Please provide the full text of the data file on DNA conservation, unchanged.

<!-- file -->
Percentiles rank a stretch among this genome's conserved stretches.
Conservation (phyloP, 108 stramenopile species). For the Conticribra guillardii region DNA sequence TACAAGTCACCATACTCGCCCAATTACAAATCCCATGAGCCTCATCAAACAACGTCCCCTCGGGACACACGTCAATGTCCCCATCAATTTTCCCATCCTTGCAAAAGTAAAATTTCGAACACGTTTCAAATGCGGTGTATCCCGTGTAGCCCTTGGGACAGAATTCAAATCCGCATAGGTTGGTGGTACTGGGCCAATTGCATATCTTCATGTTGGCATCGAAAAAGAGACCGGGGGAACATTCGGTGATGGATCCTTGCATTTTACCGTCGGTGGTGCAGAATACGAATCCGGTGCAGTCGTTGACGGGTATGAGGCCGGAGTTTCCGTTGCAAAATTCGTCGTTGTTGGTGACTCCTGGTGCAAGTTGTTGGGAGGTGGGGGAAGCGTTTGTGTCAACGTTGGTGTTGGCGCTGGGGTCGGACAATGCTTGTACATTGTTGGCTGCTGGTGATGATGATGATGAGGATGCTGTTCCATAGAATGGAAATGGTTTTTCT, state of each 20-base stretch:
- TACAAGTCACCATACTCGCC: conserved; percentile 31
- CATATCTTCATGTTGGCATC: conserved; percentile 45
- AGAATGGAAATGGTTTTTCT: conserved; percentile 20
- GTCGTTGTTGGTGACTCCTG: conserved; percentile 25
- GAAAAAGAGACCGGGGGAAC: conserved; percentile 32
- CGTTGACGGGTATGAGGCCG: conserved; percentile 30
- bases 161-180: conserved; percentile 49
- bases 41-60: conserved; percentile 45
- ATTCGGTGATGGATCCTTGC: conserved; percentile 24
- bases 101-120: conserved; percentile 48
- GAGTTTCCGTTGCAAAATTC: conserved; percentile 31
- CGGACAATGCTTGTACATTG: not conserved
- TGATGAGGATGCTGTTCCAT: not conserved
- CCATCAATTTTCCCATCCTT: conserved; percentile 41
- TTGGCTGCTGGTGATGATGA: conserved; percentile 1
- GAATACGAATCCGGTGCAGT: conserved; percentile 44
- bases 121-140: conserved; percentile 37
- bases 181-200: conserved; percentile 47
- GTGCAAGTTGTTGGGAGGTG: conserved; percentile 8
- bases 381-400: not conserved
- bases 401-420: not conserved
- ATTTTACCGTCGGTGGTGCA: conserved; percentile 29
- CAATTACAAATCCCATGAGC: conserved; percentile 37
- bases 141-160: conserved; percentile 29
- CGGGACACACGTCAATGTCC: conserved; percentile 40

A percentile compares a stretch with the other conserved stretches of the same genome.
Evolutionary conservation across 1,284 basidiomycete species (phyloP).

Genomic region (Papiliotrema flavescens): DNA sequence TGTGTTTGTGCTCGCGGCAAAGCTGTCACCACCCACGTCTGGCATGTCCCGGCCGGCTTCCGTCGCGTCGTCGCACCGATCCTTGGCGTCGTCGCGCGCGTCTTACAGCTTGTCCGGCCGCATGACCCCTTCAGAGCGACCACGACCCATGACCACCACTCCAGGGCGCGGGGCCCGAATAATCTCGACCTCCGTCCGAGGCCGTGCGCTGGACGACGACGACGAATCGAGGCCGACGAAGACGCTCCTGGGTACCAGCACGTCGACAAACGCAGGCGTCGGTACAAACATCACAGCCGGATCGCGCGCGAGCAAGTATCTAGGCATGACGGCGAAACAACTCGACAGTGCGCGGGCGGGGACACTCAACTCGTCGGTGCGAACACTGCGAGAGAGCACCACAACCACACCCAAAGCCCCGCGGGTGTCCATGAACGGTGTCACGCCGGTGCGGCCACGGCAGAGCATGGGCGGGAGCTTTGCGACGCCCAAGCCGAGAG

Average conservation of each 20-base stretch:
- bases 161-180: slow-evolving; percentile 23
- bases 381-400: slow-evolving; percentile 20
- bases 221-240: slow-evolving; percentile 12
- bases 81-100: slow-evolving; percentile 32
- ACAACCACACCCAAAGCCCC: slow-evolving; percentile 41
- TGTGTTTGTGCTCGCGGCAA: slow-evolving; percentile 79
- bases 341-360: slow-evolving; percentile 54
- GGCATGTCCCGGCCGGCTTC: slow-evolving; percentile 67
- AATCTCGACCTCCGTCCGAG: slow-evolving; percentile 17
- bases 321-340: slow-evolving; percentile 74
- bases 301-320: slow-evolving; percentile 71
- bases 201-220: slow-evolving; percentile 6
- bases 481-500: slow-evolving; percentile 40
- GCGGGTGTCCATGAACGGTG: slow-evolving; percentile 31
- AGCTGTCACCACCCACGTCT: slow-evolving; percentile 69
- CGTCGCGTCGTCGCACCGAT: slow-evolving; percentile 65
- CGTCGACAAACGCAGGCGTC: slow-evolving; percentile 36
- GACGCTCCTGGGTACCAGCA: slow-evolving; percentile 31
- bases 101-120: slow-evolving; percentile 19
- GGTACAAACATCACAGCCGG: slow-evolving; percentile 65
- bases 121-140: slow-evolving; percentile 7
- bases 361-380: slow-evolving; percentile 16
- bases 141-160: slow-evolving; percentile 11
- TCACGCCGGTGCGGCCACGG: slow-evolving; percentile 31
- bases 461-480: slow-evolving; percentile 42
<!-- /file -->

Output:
Percentiles rank a stretch among this genome's conserved stretches.
Conservation (phyloP, 108 stramenopile species). For the Conticribra guillardii region DNA sequence TACAAGTCACCATACTCGCCCAATTACAAATCCCATGAGCCTCATCAAACAACGTCCCCTCGGGACACACGTCAATGTCCCCATCAATTTTCCCATCCTTGCAAAAGTAAAATTTCGAACACGTTTCAAATGCGGTGTATCCCGTGTAGCCCTTGGGACAGAATTCAAATCCGCATAGGTTGGTGGTACTGGGCCAATTGCATATCTTCATGTTGGCATCGAAAAAGAGACCGGGGGAACATTCGGTGATGGATCCTTGCATTTTACCGTCGGTGGTGCAGAATACGAATCCGGTGCAGTCGTTGACGGGTATGAGGCCGGAGTTTCCGTTGCAAAATTCGTCGTTGTTGGTGACTCCTGGTGCAAGTTGTTGGGAGGTGGGGGAAGCGTTTGTGTCAACGTTGGTGTTGGCGCTGGGGTCGGACAATGCTTGTACATTGTTGGCTGCTGGTGATGATGATGATGAGGATGCTGTTCCATAGAATGGAAATGGTTTTTCT, state of each 20-base stretch:
- TACAAGTCACCATACTCGCC: conserved; percentile 31
- CATATCTTCATGTTGGCATC: conserved; percentile 45
- AGAATGGAAATGGTTTTTCT: conserved; percentile 20
- GTCGTTGTTGGTGACTCCTG: conserved; percentile 25
- GAAAAAGAGACCGGGGGAAC: conserved; percentile 32
- CGTTGACGGGTATGAGGCCG: conserved; percentile 30
- bases 161-180: conserved; percentile 49
- bases 41-60: conserved; percentile 45
- ATTCGGTGATGGATCCTTGC: conserved; percentile 24
- bases 101-120: conserved; percentile 48
- GAGTTTCCGTTGCAAAATTC: conserved; percentile 31
- CGGACAATGCTTGTACATTG: not conserved
- TGATGAGGATGCTGTTCCAT: not conserved
- CCATCAATTTTCCCATCCTT: conserved; percentile 41
- TTGGCTGCTGGTGATGATGA: conserved; percentile 1
- GAATACGAATCCGGTGCAGT: conserved; percentile 44
- bases 121-140: conserved; percentile 37
- bases 181-200: conserved; percentile 47
- GTGCAAGTTGTTGGGAGGTG: conserved; percentile 8
- bases 381-400: not conserved
- bases 401-420: not conserved
- ATTTTACCGTCGGTGGTGCA: conserved; percentile 29
- CAATTACAAATCCCATGAGC: conserved; percentile 37
- bases 141-160: conserved; percentile 29
- CGGGACACACGTCAATGTCC: conserved; percentile 40

A percentile compares a stretch with the other conserved stretches of the same genome.
Evolutionary conservation across 1,284 basidiomycete species (phyloP).

Genomic region (Papiliotrema flavescens): DNA sequence TGTGTTTGTGCTCGCGGCAAAGCTGTCACCACCCACGTCTGGCATGTCCCGGCCGGCTTCCGTCGCGTCGTCGCACCGATCCTTGGCGTCGTCGCGCGCGTCTTACAGCTTGTCCGGCCGCATGACCCCTTCAGAGCGACCACGACCCATGACCACCACTCCAGGGCGCGGGGCCCGAATAATCTCGACCTCCGTCCGAGGCCGTGCGCTGGACGACGACGACGAATCGAGGCCGACGAAGACGCTCCTGGGTACCAGCACGTCGACAAACGCAGGCGTCGGTACAAACATCACAGCCGGATCGCGCGCGAGCAAGTATCTAGGCATGACGGCGAAACAACTCGACAGTGCGCGGGCGGGGACACTCAACTCGTCGGTGCGAACACTGCGAGAGAGCACCACAACCACACCCAAAGCCCCGCGGGTGTCCATGAACGGTGTCACGCCGGTGCGGCCACGGCAGAGCATGGGCGGGAGCTTTGCGACGCCCAAGCCGAGAG

Average conservation of each 20-base stretch:
- bases 161-180: slow-evolving; percentile 23
- bases 381-400: slow-evolving; percentile 20
- bases 221-240: slow-evolving; percentile 12
- bases 81-100: slow-evolving; percentile 32
- ACAACCACACCCAAAGCCCC: slow-evolving; percentile 41
- TGTGTTTGTGCTCGCGGCAA: slow-evolving; percentile 79
- bases 341-360: slow-evolving; percentile 54
- GGCATGTCCCGGCCGGCTTC: slow-evolving; percentile 67
- AATCTCGACCTCCGTCCGAG: slow-evolving; percentile 17
- bases 321-340: slow-evolving; percentile 74
- bases 301-320: slow-evolving; percentile 71
- bases 201-220: slow-evolving; percentile 6
- bases 481-500: slow-evolving; percentile 40
- GCGGGTGTCCATGAACGGTG: slow-evolving; percentile 31
- AGCTGTCACCACCCACGTCT: slow-evolving; percentile 69
- CGTCGCGTCGTCGCACCGAT: slow-evolving; percentile 65
- CGTCGACAAACGCAGGCGTC: slow-evolving; percentile 36
- GACGCTCCTGGGTACCAGCA: slow-evolving; percentile 31
- bases 101-120: slow-evolving; percentile 19
- GGTACAAACATCACAGCCGG: slow-evolving; percentile 65
- bases 121-140: slow-evolving; percentile 7
- bases 361-380: slow-evolving; percentile 16
- bases 141-160: slow-evolving; percentile 11
- TCACGCCGGTGCGGCCACGG: slow-evolving; percentile 31
- bases 461-480: slow-evolving; percentile 42